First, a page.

Our work, focused particularly in the f-block, but also in transition metal chemistry. can be divided into two main targets.

1. Selective and catalytic C-H and related element bond activation chemistry.

2. catalytic coupling and polymerisation of carbon oxygenates and oxides; CO, CO2, and lactide chemistry.






or view some recent posters:

CO, CO2 and N2 activation

C-E bond formation

or view us 'in a nutshell'


1. Selective and catalytic C-H and related element bond activation chemistry

Stable N-heterocyclic carbene (NHC), have had an enormous impact on modern organometallic chemistry; they bind as strong, basic, s-donor ligands to many metals. We have developed new ligands that combine strongly basic N-heterocyclic carbenes and anionic functional groups such as alkoxides and amides (eg 1) (Chem. Commun. 2001, Angew. Chem. 2003, Chem. Rev. 2009). This allows us for the first time to explore the influence of the carbene group on harder f-block metals, and to exploit the combination of the reactive metal, and C-donor heterocycle in small molecule reactivity studies, and catalysis.

This has allowed the isolation of the first f-element-gallium bond and the first 3d-4f (Nd-Fe 2) bond (JACS 2007, Chem Commun. 2009), along with regioselective carbene silylation and a range of small molecule activation chemistry. The comparison of the unusual tetravalent s-bound cerium carbene complexes 3 with the uranium analogue provides information on the subtle differences in covalency between the lanthanide and actinide series that improves our fundamental understanding of the processes in nuclear waste separation (Chem. Commun. 2007,Chem. Eur. J. 2010). Most recently, we have shown (JACS 2010) that a new type of reaction can occur for redox-innocent organolanthanide NHCs. Here the NHC is used as a reactive centre where a species EX first adds across a metal-NHC bond, leading subsequently to the elimination of the functionalised lanthanide-bound substrate (R-E).  The procedure can be used inter alia for silylation, borylation, and phosphination of the metal's σ-bound group and most recently we have demonstrated C-Si and C-C bond forming reactions (JACS 2011). This chemistry also offers routes to new metal-metal bonds, and to functionalise small molecules such as N2, CO and CO2.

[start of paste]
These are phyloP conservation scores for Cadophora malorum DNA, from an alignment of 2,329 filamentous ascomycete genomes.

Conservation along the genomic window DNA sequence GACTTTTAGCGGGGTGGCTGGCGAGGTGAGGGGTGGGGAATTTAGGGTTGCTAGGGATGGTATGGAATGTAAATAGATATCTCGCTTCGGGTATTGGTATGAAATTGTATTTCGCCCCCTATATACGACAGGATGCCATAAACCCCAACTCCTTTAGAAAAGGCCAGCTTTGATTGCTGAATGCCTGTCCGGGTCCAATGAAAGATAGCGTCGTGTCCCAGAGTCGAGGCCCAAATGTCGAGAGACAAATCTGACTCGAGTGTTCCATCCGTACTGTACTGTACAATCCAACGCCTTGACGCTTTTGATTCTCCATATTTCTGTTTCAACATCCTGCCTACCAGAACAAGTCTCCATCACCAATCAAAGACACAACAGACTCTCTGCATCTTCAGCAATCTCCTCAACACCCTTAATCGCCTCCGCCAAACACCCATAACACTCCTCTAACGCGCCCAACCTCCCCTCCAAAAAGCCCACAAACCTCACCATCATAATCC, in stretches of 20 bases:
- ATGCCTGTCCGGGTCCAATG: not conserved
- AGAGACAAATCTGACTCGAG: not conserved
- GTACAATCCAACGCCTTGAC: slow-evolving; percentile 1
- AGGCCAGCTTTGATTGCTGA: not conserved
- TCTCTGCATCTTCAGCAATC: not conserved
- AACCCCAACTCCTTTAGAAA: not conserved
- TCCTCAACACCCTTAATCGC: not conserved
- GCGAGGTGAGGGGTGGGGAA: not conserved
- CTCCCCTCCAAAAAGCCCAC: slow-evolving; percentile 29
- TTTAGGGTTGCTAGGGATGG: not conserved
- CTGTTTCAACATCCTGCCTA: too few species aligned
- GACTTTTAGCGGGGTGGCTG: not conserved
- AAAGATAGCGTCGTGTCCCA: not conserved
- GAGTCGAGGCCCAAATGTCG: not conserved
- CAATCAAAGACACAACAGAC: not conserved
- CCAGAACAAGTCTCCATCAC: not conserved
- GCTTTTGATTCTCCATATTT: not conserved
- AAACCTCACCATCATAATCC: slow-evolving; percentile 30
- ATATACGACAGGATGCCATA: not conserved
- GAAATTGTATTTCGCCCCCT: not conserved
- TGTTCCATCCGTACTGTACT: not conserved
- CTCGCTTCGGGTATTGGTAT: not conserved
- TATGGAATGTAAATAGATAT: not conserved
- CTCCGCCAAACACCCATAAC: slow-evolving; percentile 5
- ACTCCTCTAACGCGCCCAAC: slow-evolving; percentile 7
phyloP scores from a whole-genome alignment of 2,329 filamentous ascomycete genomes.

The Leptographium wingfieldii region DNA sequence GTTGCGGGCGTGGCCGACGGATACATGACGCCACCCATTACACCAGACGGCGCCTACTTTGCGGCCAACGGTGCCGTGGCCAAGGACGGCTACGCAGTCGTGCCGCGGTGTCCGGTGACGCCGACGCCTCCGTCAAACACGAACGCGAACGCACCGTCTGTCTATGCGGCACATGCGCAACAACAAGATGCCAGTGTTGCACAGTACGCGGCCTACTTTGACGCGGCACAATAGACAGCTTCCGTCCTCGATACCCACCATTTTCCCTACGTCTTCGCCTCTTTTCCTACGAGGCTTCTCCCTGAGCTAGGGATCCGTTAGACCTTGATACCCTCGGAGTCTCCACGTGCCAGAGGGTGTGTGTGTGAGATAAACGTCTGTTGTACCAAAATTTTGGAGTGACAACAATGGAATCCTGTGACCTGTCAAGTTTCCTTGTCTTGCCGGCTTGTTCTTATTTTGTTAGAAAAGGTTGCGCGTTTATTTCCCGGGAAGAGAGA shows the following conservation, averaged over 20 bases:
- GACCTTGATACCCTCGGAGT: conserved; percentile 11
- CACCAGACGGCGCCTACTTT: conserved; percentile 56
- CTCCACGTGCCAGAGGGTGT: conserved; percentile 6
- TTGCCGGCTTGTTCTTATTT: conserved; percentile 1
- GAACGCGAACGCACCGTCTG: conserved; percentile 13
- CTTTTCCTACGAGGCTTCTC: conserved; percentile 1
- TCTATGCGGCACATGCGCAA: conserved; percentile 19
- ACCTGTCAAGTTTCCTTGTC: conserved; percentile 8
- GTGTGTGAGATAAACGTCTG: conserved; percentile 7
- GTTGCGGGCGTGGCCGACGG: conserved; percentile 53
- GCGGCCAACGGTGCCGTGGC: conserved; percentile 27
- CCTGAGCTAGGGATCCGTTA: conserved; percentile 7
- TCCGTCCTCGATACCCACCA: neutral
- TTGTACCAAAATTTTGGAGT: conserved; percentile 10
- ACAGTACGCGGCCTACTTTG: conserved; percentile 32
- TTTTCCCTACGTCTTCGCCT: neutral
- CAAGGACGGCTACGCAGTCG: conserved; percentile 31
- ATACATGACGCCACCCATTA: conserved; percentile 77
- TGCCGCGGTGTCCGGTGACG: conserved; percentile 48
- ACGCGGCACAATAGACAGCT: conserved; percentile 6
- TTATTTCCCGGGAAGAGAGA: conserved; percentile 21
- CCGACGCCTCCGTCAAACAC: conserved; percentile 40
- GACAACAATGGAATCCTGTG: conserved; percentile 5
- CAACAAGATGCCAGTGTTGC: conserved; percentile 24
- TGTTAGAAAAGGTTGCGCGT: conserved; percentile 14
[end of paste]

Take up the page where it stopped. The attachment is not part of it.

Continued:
A collaboration with Prof. Melanie Sanford (Michigan, US) is exploiting the oxidative stability of the ligands for catalytic C-H oxidation at the other end of the periodic table; 4 is a tuneable PdIV complex that catalyses hydrocarbon sp2-C-H bond halogenation (JACS 2009). In the most recent studies on hydrocarbon C-H functionalistaion we have focussed on arenes. We havenow shown that UX3 complexes can reduce arenes and facilitate C-H activation in the absence of conventional harsh Fisher Hafner or Group 1 metal reductants (Nature Chem 2012). We have opened up a new route for C-H bond activation under mild conditions by inducing a formal disproportionationfor the first time to a stable inverse arene sandwich molecule (and the inert byproduct UX4). From this we have demonstrated selective in situ arene C-H borylation 5 – a new mechanism for making important synthetic building blocks.

The uranyl dication, [UO2]2+, is the most prevalent form of uranium and is a soluble and problematic environmental contaminant. Over half of all uranium compounds (including oxide solids) contain the rigorously linear, trans- uranyl dication [UO2]2+ with strongly covalent trans-UO2 bonding. They shows little propensity to participate in the myriad of oxo-group and redox reactions that are characteristic of transition metal analogues such as [MoO2]2+. In collaboration with Dr Jason Love's group, we have shown that the hinged, ditopic Pacman macrocycle, L, can only bind a single uranyl ion, since there is only space for one linear O=U=O unit. This has allowed us to address the reactivity of the oxo groups in a constrained, asymmetric environment, and target oxo group reactivity instead of the normal ligand exchange processes that occur in the equatorial binding plane.